5 Reasons You're Tired All The Time + How To Get More Energy
With chronically elevated stress, your elevated cortisol levels lead to a surge of glucose in order to facilitate the perceived “fight-or-flight” situation you’re living in. Spiking glucose inherently leads to crashes.
Simple breathing exercises can switch off your sympathetic (fight-or-flight) nervous system within a few seconds.
SIMILAR ARTICLES & IDEAS:
General tiredness affects the majority of people.
Here are a few basic ideas to have all-day energy:
It is imperative to sleep 7 to 9 hours for most adults.
An alarm clock or phone alarm can interfere with the body's sleep cycle to wake us up before a cycle is completed. It is healthier to sleep while not being simulated and wake up naturally.
Apart from rest, it is crucial to have a daily exercise routine and get some sun exposure regularly.
Human beings are designed to move and be in the sun, trekking and toiling for hours. If you are feeling tired, walking outside in nature and getting some sun will help.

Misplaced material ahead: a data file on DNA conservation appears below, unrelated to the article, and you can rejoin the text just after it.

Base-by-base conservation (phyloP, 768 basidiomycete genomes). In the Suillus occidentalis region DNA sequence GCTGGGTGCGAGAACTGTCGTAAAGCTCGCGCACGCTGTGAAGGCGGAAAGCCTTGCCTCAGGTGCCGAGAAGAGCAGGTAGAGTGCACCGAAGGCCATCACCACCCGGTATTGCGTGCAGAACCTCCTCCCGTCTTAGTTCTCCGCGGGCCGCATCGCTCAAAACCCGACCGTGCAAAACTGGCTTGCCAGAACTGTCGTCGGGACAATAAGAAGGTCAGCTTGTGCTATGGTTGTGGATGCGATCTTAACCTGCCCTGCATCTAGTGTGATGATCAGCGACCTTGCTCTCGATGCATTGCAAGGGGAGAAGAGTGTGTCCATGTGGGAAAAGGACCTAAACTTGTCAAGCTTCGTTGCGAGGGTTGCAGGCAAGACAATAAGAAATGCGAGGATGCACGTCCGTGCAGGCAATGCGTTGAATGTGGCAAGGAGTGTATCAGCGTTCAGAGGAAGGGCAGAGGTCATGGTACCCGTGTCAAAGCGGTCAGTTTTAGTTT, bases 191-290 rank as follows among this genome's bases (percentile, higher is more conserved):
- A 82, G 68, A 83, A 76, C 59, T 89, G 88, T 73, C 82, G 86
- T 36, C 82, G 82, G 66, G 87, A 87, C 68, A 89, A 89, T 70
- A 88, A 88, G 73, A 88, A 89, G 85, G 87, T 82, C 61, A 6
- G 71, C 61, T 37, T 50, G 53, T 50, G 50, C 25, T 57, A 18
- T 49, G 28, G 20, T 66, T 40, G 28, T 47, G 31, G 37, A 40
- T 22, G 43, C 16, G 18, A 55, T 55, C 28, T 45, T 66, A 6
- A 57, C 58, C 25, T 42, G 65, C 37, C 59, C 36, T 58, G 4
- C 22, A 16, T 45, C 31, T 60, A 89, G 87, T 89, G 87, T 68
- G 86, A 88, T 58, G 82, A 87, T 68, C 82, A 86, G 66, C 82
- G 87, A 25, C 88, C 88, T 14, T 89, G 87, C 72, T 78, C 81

2 minutes of power posing - standing tall, holding your arms out or toward the sky, or standing like Superman, with your hands on hips - will dramatically increase your confidence.
Frowning, grimacing, glowering, and other negative facial expressions send a signal to your brain that whatever you're doing is difficult. That causes your brain to send cortisol into your bloodstream, which raises your stress levels. Instead, force yourself to smile. It works.
...don't back away; just shift to a slight angle - so you're standing at an angle--much like models who almost never stand with their bodies square to the camera.
And if you wish to appear less confrontational, approach the person and stand at a 45-degree angle (while still making direct eye contact, of course).
A lot of the internal things that affect our productivity are out of our control. Our energy, focus, and motivation follow their own path or “productivity curve” throughout the day.
We’re naturally more energetic and motivated at specific times of the day. Researchers call this our Circadian Rhythm. Every person’s rhythm is slightly different, but the majority follow a similar pattern.
We work best in natural cycles of 90-120 minute sessions before needing a break. When we need a break, our bodies send us signals, such as becoming hungry, sleepy, fidgeting, or losing focus.
If you ignore these signs and think you can just work through them, your body uses your reserve stores of energy to keep up. It means releasing stress hormones to give an extra kick of energy.